Over the past couple of months, a controversy has raged at my undergraduate alma mater, George Washington University in Washington, D.C. The controversy involves the use of the swastika, a symbol revered by many Asian religions including Hinduism and Buddhism and reviled in the West due to its misuse by the Nazis.
The controversy arose when a Jewish student went to India and “brought back a Hindu swastika and put it on the bulletin board in a college dormitory used by members of his predominantly Jewish fraternity (Zeta Beta Tau)” on March 16. Judging by the student’s background and the context of his recent trip to India, it is highly unlikely that the posting of the swastika was malicious. As Forbes Magazine points out, it is most likely that the “Jewish student was showing his classmates how the swastika has a relatively innocent and even quasi-spiritual purpose in other cultures—although he may have not made that explicit.”
Yet, George Washington University took none of this into context or account when coming down hard on the student: another student reported his actions because he thought the use of swastika was a threat. A subsequent police investigation was quickly closed. However, university president Steven Knapp said that the intentions behind the use of the symbol would not affect his determination to call it a hate crime and referred the incident to the university’s Hate Crimes Unit, arguing in a statement that the swastika had acquired an “intrinsically anti-Semitic meaning.” The student was reportedly suspended on April 28 despite calls from Hindu groups and the student’s lawyers to dismiss the case.Enjoying this article? Click here to subscribe for full access. Just $5 a month.
Intentions do matter, especially as it is clear that the symbol’s use in this case was not anti-Semitic and meant in a religious context. This is why the university’s decision is baffling to a variety of legal scholars who claim that this decision could have a chilling effect on free speech. Some prominent professors from the university, including John Banzhaf and Jonathan Turley expressed concerns about the university’s actions. “As Banzhaf notes, banning the Hindu svastika (the Hindu spelling) is one step away from banning the Star of David (or the Christian cross). It is interesting that this banning received widespread attention in India, where some viewed it as an anti-Indian and anti-Hindu act.”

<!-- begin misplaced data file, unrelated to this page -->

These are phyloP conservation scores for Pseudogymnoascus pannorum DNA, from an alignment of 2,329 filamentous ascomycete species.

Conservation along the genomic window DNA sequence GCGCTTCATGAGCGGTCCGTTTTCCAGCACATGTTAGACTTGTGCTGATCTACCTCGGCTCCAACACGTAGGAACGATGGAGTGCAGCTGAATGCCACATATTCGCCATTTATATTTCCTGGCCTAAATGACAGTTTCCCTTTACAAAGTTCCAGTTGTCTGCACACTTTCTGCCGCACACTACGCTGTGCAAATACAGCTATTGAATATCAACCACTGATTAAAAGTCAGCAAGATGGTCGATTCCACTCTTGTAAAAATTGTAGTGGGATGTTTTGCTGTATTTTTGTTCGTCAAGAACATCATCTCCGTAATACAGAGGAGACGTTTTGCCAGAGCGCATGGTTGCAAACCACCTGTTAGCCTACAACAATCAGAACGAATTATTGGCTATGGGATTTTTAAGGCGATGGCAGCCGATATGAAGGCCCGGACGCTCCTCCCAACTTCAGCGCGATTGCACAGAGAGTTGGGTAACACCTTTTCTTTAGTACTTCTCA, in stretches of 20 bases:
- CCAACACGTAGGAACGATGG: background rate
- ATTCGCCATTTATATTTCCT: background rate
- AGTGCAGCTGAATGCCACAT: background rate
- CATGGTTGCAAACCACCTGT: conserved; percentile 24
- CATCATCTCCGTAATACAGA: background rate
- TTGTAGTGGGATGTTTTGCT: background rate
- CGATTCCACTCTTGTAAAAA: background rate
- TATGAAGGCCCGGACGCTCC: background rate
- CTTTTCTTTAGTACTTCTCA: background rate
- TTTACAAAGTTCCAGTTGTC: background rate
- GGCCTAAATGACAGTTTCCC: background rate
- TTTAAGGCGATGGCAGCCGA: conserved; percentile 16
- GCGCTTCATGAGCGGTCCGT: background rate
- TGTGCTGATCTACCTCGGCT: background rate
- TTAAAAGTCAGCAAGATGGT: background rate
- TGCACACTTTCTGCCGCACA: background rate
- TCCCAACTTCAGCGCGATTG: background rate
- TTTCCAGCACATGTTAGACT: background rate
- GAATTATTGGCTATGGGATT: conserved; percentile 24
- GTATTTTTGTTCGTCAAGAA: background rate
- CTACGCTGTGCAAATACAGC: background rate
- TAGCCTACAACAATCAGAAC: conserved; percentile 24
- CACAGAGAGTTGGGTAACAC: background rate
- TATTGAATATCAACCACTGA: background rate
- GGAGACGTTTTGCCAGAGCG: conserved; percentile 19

Indeed, the Ku Klux Klan (KKK) and the Ottoman Empire respectively used the cross and crescent and star symbols when they committed despicable acts against African-Americans and Armenians. Yet these symbols are not banned and it is unthinkable that they would be, given the outcry that would arise from Christian and Muslim groups. It is possible that the lack of Hindu or Buddhist prominence in the West compared to Abrahamic religions makes the swastika an easy target, though attempts to do so stem from a misplaced desire to take political correctness to an extreme. The sentiment behind wanting to ban the swastika derives from a logical fallacy—reductio ad Hitlerum—that holds that any view or interest shared with Hitler is evil, whether it be liking dogs, enjoying classical music, constructing good roads, or being a vegetarian. Likewise, the use of the swastika by the Nazis cannot crowd out the millennia-long unrelated use of the swastika by various cultures and religions. It was for this reason that the European Union did not impose a union-wide ban on the swastika in 2007 at the behest of Hindu groups.